It seems as if you can hardly go a day without reading about self-driving vehicles.
“The scholars of international affairs must be cautious in accepting the rhetoric of Chinese policymakers couched in morality. . . .
Those who are familiar with the works of author and historian Jeffry D.
By all appearances, Beijing looks on track to become the world’s largest and most productive economy in a few years.
“‘Who owns the engines of the economy, and how are they governed?’”
“Waleson’s reporting of the tumultuous history of NYCO is arts journalism at its best.
Artificial intelligence (AI) is a branch of computer science devoted to creating computer systems that perform tasks characteristic of human intelligence. And one of the hottest questions around AI
"through this book of nonfiction snippets, however enlightening, the idea of the author seeing a much bigger picture emerges, one best told through the experience of the different parts."
“A copy of Peter Phillips’ Giants: The Global Power Elite should be in everyone’s book case, like a good dictionary or atlas.”
Any reader of the magazine Vanity Fair particularly in the 80’s will be familiar with the glittering cast of celebrities, including celebrity villains, parading the pages of The Vanity
Isabel Sawhill says she was “dumbfounded by the 2016 election.” Having already started her book she had to address new, fundamental questions. Who voted for President Trump and why?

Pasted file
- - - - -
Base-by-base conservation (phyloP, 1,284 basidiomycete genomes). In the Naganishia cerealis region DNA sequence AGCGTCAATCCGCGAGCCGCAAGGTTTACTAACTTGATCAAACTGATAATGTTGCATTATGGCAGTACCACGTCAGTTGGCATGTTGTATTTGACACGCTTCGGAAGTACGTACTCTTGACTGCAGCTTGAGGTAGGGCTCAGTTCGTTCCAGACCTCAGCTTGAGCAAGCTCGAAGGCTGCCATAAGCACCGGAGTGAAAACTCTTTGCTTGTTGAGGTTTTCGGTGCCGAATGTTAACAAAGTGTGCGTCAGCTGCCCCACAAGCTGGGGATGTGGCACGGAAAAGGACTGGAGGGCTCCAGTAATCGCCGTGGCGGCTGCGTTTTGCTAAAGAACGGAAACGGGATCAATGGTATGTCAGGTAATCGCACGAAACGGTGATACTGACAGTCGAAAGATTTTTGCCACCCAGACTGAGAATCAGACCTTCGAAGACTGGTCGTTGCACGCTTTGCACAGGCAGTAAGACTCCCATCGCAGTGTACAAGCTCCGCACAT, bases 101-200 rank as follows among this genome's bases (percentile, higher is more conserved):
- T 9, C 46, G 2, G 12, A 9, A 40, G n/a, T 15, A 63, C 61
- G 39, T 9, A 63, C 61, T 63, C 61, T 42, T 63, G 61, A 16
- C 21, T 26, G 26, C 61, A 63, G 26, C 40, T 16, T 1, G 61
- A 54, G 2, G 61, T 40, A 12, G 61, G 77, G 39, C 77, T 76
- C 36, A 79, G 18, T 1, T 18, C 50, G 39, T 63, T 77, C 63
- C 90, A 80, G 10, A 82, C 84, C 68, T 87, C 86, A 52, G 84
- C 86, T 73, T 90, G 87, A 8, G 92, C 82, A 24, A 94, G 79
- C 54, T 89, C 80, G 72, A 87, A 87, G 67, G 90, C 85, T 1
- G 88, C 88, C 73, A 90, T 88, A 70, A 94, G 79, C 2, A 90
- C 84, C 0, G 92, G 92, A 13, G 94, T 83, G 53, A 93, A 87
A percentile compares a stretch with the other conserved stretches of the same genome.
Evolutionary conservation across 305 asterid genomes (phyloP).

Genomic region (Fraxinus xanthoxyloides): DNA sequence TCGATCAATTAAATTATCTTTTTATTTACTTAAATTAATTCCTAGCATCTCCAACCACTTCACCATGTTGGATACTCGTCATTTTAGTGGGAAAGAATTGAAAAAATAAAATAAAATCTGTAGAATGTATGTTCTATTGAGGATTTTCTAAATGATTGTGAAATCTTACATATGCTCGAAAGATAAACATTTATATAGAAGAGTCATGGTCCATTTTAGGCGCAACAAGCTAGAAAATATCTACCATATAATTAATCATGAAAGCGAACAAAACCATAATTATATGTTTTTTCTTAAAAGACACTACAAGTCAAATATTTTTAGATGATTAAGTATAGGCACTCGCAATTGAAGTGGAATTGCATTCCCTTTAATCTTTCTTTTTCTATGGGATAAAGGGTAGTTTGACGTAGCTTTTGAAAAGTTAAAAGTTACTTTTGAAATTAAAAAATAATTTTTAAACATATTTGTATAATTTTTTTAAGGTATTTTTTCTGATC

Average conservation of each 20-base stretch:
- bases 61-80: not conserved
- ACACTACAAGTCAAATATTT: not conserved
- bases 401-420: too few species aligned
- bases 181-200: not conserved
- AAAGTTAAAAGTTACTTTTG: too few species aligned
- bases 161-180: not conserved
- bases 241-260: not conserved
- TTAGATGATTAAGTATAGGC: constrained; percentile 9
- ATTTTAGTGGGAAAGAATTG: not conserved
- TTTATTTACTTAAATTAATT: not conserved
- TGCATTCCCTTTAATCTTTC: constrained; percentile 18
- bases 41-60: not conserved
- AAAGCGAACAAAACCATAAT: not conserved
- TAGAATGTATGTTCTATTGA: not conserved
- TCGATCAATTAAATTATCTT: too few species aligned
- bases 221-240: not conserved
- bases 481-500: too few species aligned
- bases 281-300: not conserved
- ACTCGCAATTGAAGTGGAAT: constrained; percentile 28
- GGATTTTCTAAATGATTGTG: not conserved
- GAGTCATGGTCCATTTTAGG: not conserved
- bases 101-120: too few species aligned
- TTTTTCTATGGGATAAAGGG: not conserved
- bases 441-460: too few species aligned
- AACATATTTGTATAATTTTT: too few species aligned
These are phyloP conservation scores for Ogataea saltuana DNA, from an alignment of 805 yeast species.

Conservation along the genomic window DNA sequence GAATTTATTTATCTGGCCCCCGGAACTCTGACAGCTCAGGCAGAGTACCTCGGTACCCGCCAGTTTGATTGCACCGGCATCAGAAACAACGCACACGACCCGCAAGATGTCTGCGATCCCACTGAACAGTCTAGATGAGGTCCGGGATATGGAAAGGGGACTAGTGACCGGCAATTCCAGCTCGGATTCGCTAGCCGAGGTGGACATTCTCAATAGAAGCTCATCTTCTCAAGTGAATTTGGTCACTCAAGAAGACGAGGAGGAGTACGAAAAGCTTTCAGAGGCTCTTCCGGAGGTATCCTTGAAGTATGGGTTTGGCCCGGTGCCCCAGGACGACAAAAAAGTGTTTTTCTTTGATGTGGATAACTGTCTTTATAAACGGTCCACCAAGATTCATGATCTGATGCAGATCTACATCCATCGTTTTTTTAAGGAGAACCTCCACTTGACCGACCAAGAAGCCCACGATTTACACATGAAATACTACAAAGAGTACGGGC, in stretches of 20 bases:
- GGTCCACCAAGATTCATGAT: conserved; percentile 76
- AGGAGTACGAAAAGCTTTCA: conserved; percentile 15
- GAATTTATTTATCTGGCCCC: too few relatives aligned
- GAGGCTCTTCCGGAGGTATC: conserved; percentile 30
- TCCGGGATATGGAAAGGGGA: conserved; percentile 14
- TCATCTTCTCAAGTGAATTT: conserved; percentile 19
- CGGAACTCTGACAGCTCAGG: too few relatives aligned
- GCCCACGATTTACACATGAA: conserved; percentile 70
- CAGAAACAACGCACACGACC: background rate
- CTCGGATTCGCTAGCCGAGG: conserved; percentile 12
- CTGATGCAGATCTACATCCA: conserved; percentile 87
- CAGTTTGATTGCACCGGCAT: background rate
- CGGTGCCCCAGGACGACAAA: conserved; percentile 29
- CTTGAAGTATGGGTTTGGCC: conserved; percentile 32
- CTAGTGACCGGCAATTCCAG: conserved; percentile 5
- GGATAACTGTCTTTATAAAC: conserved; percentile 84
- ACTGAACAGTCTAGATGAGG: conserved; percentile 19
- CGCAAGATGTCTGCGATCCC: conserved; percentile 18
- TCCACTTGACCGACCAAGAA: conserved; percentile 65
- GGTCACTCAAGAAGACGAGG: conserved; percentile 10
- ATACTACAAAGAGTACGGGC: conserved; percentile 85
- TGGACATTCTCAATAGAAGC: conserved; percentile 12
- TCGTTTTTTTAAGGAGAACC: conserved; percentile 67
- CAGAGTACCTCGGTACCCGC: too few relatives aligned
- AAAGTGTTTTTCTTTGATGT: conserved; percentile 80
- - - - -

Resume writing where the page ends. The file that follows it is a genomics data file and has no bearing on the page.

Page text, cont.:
“This book is full of deep insights and good ideas.”
What is “value”? How is it established? And how has its meaning changed over time?
"One would think that a biography of an economist would make almost as dull a read as a book on economics.
“Another book by a productivity guru that aims to help us cope better with daily distractions. The verdict is mixed.”
By the beginning of the Great War in 1914, it became clear that the internal combustion automobile was edging out its rival steam cars and electric cars.
“From ancient Greece to the modern globalized economy, Kurz distills the essence of various schools of thought and the personalities who made them.”
“Never Lost Again is an enjoyable and enlightening read.”
The concept of “the digital divide” originated in the 1990s and has over the years had multiple definitions.
“a clever, deeply informative, and often brilliant analysis of key historical forces that have pushed U.S. politics and policy dangerously starboard . . .”
Steven Brill’s Tailspin is an astonishingly shrewd and detailed account of our modern American reality.
Why did Unit 4 of the Chernobyl nuclear plant explode on April 26, 1986? Was it operator error? Was it a design flaw? Should we look deeper into the Soviet system for the cause?
Life is paradox: As Aesop noted, dogs enjoy greater security than wolves, but lack freedom. Wolves have more freedom than dogs but may be eaten by even stronger denizens of the wild.
“Discrimination and Disparities demonstrates once again that Sowell is one of America’s and the world’s great public intellectuals.”
In The Culture Code Daniel Coyle explores and answers two primary questions: Where does great culture come from?